Wine Folly Logo
Deep Dive,Spain,Wine Regions

The Wines of Rueda, Spain

- Updated

Bird's Eye View of Rueda Wine Region taken from Bing Maps
Rueda: nothing but vineyards as far as the eye can see (with the occasional solar power station). The route between Rueda and Serrada taken from Bing Maps

No one goes to Rueda.

Your internationally travelled friends will never come back with stories of Rueda. It’s a place where few outsiders will venture, even if the region produces some of the most amazing wines, along with a plethora of exotic agricultural products (look up Piñones Reales–Spanish pine nuts and raw sheep’s milk cheese, Queso Zamorano). The region is patchwork of vineyards on the flat high plains south of Valladolid, that’s home to a rare indigenous white grape called Verdejo (“vurr-day-ho”).

Rueda wine region of Spain by Wine Folly


Your first foray into Verdejo may only be a modest $10, but don’t let the price fool you into thinking that these wines aren’t special! Verdejo is a very old grape that was supposedly brought into the region over 1000 years ago before the Moorish rule of Iberia. The grape lost favor during the early 1900s when oxidative Sherry-like white wines became en vogue. Fortunately, Verdejo was saved in the 1970s, helped in part by the prodigious Rioja producer, Marques de Riscal, who saw Verdejo as the Spanish choice for a growing demand for refreshing white wines like Chardonnay and Sauvignon Blanc.


Many of Rueda's vines are farmed as bush vines.  Notice the pine nut trees in the background.   Vineyards at Garciarevalo
Many of Rueda’s vines are farmed as bush vines. Notice the pine nut trees in the background. Vineyards at Garciarevalo in Matapozuelos

Verdejo has mutated over hundreds of years to thrive in Rueda’s stark climate–it’s dry and either hot-as-hell or freezing cold! There are many sandy vineyards here, which have resisted phylloxera and have 100+ year-old Verdejo vines. If you’re a wine geek, this is exciting news! It means Verdejo wines can show profound richness when sourced these older vineyards.

TIP: Verdejo is very hard to find outside of Rueda – we have heard of just a few producers in California and Virginia ).



Rueda Regional Production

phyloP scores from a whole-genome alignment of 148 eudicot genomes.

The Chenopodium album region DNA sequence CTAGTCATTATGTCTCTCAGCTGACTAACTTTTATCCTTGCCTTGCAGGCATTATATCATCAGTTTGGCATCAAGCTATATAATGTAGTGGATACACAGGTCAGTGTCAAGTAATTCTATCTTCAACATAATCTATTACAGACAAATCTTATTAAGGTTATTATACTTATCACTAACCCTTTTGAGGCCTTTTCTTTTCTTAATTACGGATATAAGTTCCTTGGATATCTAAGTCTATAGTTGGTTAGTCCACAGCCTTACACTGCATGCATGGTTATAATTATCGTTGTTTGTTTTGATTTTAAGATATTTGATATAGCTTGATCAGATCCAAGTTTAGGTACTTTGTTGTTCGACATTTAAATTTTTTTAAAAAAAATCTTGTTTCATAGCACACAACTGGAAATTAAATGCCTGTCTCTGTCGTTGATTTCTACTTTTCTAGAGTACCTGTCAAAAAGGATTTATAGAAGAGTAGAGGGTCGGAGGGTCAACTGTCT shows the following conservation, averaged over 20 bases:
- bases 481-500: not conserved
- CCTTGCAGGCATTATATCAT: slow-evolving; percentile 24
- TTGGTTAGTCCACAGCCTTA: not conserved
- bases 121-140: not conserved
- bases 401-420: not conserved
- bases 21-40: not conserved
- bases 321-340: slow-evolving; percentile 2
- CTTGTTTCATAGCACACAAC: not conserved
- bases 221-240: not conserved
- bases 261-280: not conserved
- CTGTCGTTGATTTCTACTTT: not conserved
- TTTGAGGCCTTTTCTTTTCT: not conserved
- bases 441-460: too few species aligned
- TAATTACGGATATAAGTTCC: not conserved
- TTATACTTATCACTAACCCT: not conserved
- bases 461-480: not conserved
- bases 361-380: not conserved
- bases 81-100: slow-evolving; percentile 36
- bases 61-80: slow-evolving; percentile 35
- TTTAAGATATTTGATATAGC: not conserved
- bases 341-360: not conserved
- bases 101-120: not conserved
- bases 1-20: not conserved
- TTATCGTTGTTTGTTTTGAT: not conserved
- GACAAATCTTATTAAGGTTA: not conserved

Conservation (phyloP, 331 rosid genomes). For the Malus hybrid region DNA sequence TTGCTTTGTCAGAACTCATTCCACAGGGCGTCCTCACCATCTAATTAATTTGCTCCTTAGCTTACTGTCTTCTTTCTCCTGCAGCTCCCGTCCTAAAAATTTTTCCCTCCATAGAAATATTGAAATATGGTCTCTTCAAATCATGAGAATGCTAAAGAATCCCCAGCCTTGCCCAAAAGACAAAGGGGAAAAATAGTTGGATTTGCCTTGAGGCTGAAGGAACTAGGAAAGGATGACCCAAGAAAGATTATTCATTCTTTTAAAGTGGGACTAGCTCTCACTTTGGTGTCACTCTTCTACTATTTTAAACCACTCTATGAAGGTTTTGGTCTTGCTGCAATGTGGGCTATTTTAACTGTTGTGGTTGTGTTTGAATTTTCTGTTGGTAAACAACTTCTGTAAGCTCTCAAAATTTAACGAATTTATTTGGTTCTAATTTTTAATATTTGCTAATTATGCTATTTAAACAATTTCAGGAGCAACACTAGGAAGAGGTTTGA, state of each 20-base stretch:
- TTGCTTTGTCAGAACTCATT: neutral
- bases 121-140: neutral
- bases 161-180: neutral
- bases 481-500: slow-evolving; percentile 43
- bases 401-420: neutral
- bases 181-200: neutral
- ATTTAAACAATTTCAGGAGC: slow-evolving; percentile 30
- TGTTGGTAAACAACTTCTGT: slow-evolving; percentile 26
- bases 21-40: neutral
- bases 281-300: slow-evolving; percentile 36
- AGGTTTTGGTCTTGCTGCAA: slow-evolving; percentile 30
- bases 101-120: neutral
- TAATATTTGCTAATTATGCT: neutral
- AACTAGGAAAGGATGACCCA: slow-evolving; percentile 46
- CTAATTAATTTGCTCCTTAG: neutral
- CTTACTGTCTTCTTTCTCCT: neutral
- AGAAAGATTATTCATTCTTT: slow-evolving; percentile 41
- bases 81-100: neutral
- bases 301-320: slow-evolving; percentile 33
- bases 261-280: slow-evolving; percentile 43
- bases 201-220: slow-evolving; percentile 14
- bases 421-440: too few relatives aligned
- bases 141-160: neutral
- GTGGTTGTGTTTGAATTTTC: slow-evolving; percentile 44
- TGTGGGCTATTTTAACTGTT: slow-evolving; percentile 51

The most planted variety in Rueda is Verdejo. Wines labeled Rueda Verdejo must have at least 85% Verdejo, and many are 100% Verdejo (and usually listed as such on the back label). Wines labeled Rueda may contain up to 50% Sauvignon Blanc and other white grapes – a style that’s gaining popularity due to the familiarity of this grape. There is also a very small amount of red grapes planted in Rueda, labeled with a similiar classification method as Rioja (e.g. Crianza, Reserva, Gran Reserva). These wines have the potential to reach the same intensity of Toro (just down river), but this is not the specialty of Rueda!

Aging Rueda Wines

Well-made Rueda wines will develop more toasted almond and orange peel notes as they age. While most of us do not age Rueda wines longer than a day, you might try setting down a few bottles for 5–8 years to see how the wine evolves. Remember to select Verdejo wines with high acidity and without too much oxidation for aging experiments!

Soils Wine Folly

Rueda Dirt

Rueda is part of the Duero River Basin which was created during the Cenozoic era (from 1–65 million years ago). The soils here are very deep and well-drained, primarily of sandy-clay or a clay blend. Because it is so dry here, farmers used to dig wells around the grapes every spring to help collect rainwater. Today, however, drip irrigation has reduced the need for manual labor.

You’ll note the vineyards with more clay-based soils (which are often topped with a layer of stones) produce richer styles of Verdejo with more texture, whereas, the deep sandy soils (which are phylloxera resistant) tend to produce Verdejo wines with more lithe and minerally flavors and with higher aromatic intensity. The soil types of Rueda are not clearly delineated, so be sure to look up information about the vineyard if you find something you love!

Buy the Book - Get the Course!

Get the Wine 101 Course ($29 value) FREE with the purchase of Wine Folly: Magnum Edition.

Learn More

AboutMadeline Puckette

James Beard Award-winning author and Wine Communicator of the Year. I co-founded Wine Folly to help people learn about wine. @WineFolly

Cover Image for Pinot Noir of Marlborough on the Rise

Pinot Noir of Marlborough on the Rise

Pinot Noir is growing in popularity in Marlborough, New Zealand. The area known for its Sauvignon Blanc has a new rising wine star.

Read More
Cover Image for Tasting Challenge: Spanish Rosado

Tasting Challenge: Spanish Rosado

This week’s challenge tastes Spanish Rosado. Our tasting challenge heads to the finish line with the bubblegum pink wine of Provence.

Read More
Cover Image for Tasting Challenge: Spanish Sherry

Tasting Challenge: Spanish Sherry

Often misunderstood, this week’s challenge dives into Dry Sherry. Learn why this fortified wine may be perfect for your palate.

Read More
Cover Image for Huge First Step: Dynamic Guides To The World of Wine

Huge First Step: Dynamic Guides To The World of Wine

Let’s take a closer look at Wine Folly’s new Region Guides and wine tasting courses!

Read More
Cover Image for Tasting Challenge: Spanish Tempranillo

Tasting Challenge: Spanish Tempranillo

Spanish Tempranillo will restore your faith in oak-aged wines. Jump in the Wine Tasting Challenge and discover the delicious bounty of Rioja.

Read More
Cover Image for New Zealand Wine: Guide to Hawkes Bay

New Zealand Wine: Guide to Hawkes Bay

Hawkes Bay may be New Zealand’s greatest wine region, making it one of the world’s. Explore this fascinating wine region.

Read More